Referring to FIG. 10, a diagram illustrating an 8-bank allocation of interleaved 1920-wide framestore is shown. The pitch may be set twice as an odd multiple of the tile width. For 8-bank devices, the allocation may be done similarity to 4-bank devices. In general, there may be no major changes to the addressing logic in order to achieve an 8-bank allocation where the pitch may be set to twice an odd multiple of the tile width. The logic that may be dependent on the number of banks may be similar to the logic used to swap tiles where the pitch is even or a multiple of four. The difference may be a value programmed into the pitch register (e.g., RowWidth).

Software (or firmware executed) on the memory controller 56 may choose to use pitch values that may yield a higher performance when driving 8-bank memories. Such software may use a 4-bank allocation and achieve the same performance as would have been obtained with a 4-bank memory device. The polarity bit may be the least significant bank bit (e.g., bit BA0).

For CODEC memories, the size of a DRAM row (e.g., one row in one bank and across all of the connected DRAM packages) may be 1K, 2K, 4K, etc. However the particular size of the DRAM row may be varied to meet the design criteria of a particular implementation.

FIG. 10 also illustrates an 8-bank allocation of interleaved 1920-wide framestores. The width and height of the Tile may be given in the following Table 1:

TABLE 1
Width of Tile Height of Tile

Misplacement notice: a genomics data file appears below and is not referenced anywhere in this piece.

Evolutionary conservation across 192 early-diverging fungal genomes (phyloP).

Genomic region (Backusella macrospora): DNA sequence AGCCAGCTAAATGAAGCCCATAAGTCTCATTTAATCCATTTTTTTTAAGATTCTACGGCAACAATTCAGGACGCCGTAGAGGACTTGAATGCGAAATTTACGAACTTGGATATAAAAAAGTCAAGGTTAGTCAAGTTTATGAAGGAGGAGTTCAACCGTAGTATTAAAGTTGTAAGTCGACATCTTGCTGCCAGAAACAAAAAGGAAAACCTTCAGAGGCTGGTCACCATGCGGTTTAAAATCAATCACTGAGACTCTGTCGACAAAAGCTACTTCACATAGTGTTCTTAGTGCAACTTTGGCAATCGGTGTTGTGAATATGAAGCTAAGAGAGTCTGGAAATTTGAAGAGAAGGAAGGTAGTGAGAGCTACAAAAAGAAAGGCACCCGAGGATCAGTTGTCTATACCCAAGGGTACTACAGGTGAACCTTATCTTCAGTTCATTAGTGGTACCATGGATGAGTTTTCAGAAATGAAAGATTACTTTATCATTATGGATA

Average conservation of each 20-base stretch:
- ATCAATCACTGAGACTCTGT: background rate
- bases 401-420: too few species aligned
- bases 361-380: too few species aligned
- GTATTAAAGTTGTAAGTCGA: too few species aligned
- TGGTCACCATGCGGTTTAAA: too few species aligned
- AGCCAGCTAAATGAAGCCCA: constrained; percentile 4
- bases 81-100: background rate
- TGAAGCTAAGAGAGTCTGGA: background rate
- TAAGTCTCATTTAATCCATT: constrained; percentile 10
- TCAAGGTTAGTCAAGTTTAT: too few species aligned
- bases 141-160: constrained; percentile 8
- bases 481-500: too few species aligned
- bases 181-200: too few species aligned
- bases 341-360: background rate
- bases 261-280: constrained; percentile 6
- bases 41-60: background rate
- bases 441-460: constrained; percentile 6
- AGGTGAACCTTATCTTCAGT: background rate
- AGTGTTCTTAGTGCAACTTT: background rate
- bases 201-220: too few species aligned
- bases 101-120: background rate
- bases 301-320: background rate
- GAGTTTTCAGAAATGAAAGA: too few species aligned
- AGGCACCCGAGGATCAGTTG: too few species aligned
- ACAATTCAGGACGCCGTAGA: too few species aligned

Bits to Bits to
Total RAM row size Bytes addr. Bytes addr.
1K byte 32 5 32 5
2K byte 64 6 32 5
4K byte 64 6 64 6

In general, each of the memory organizations that are supported generally includes support for an atom, where an atom may be considered the smallest addressable unit of memory.

The dual memory approach supported on CODEC memories in accordance with the present invention may maximize the bandwidth when reading small off-grid rectangles. The dual memory approach may maximize the bandwidth when reading small of-grid rectangles by allowing half of an atom size which would “naturally” occur if the same data bus width were used with a single address. To be efficient, both halves of the data bus may be used in parallel. Such a condition may be true when reading (i) frame organized predictions; (ii) field organized predictions (which may need data from every-other scanline); and (iii) line organized data. In order to achieve efficiency, data may be distributed between the left and right DRAMs 60 and 62 in a repeating pattern to define the macro-atom.

Referring to FIG. 11, a diagram illustrating atoms positioned in corresponding left and right DRAMs is shown. FIG. 11 illustrates the linear address of each of the atoms, where “a” is the size of the atom in bytes; “w” is the width of the tile, “bytes n” is a multiple of 2a and “floor n/w” is a multiple of four.

When addressing the macro-atom from a device that uses linear addressing (such as a processor), atoms in the lower two rows of atoms (within the macro-atom) may be addressed in the opposite order to atoms positioned in the upper two rows.

To simplify addressing, the macro-atom may be aligned with the same grid that defines the tiles. For strip accesses, when TileH=1, the address ImageBaseAddr may need to refer to the address of the top left atom in a macro-atom. In this manner, the macro-atom may also be aligned to the grid that defines blocks, macroblocks and fields/frames in accordance to predefined image coding standards.

Bytes may be transferred on the buses IMAGE_DATA1 and IMAGE_DATA2 in raster-scan order. A raster scan order may be defined as (i) rows being scanned from left to right, and (ii) rows being transferred from top to bottom. By transferring bytes on the data buses IMAGE_DATA1 and IMAGE_DATA2 in a raster-scan order, the atoms needed to service a request may be read from memory in raster scan order. When such a transfer is not possible, atoms needed to service the request may not need to be read from the memory 54 in a raster scan order. The exceptions to the raster scan order may provide to be the principal area of the present invention.